Joseph LeDoux, a neuroscientist at New York University’s Center for Neural Science, describes emotion in terms of “survival circuits” that exist in all living things. An organism, as simple as an amoeba or as complex as a person, reacts to an environmental stimulus in a way that makes it more likely to survive and reproduce. The stimulus flip switches on survival circuits which prompt behaviors that enhance survival. Neurons firing in a particular pattern might trigger the brain to order the release of adrenaline, which makes the heart beat faster, priming an animal to fight or flee from danger. That physical state, LeDoux says, is an emotion.
Melissa Sturge-Apple, an assistant professor of psychology at the University of Rochester, agrees that emotions have something to do with our survival. “They’re kind of a response to environmental cues, and that organizes your actions,” she says. “If you’re fearful, you might run away. If you get pleasure from eating something, you might eat more of it. You do things that facilitate your survival.” And key among the human’s survival tool kit is communication—something emotions help facilitate, through the use of empathy.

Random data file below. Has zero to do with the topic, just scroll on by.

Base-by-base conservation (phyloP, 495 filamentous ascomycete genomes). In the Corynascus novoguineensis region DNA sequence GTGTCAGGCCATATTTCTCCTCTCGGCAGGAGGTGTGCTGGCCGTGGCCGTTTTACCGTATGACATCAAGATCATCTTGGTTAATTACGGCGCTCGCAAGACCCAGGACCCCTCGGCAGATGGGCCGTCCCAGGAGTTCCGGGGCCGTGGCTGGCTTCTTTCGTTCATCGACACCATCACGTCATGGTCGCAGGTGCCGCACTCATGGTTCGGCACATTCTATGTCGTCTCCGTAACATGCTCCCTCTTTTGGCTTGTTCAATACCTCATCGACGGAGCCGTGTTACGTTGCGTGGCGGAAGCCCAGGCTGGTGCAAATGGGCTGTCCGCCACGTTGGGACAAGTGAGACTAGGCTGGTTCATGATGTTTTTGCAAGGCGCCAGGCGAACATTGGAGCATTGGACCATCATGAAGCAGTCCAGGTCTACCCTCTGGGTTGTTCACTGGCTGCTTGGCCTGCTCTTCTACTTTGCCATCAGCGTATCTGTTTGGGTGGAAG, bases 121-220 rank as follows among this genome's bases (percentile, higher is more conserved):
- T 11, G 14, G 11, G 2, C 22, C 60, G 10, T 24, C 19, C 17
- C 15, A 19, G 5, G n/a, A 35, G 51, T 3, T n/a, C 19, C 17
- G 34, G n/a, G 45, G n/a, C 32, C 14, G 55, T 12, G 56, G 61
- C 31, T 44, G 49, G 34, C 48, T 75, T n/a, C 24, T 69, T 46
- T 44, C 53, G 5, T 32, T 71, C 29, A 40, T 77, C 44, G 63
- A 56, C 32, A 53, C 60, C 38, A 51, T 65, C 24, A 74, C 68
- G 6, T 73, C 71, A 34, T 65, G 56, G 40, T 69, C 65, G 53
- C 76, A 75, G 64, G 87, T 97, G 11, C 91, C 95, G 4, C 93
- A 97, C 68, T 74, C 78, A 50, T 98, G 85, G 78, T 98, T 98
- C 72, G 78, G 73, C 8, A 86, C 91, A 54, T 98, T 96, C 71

By this reasoning, every living thing interested in survival emotes in some form, though perhaps not in quite the same way as humans. Certainly any pet owner will tell you that dogs experience emotions. The things we call feelings are our conscious interpretation and description of those emotional states, LeDoux argues. Other types of feelings, such as guilt, envy, or pride, are what he calls “higher order or social emotions.”
“I think anything that’s going to be able to make the kinds of decisions we want a human-scale android to make, they’re going to inevitably have consciousness,” MacClennan says.
We are also beginning to understand that the mechanics of how we express emotion are deeply tied into the emotion itself. Oftentimes, they determine what we are feeling. Smiling makes you happier, even if it’s because Botox has frozen your face into an unholy imitation, author Eric Finzi says in his recent book The Face of Emotion. Conversely, people whose facial muscles are immobilized by Botox injections can’t mirror other people’s expressions, and have less empathy. No mechanics, no emotion, it seems.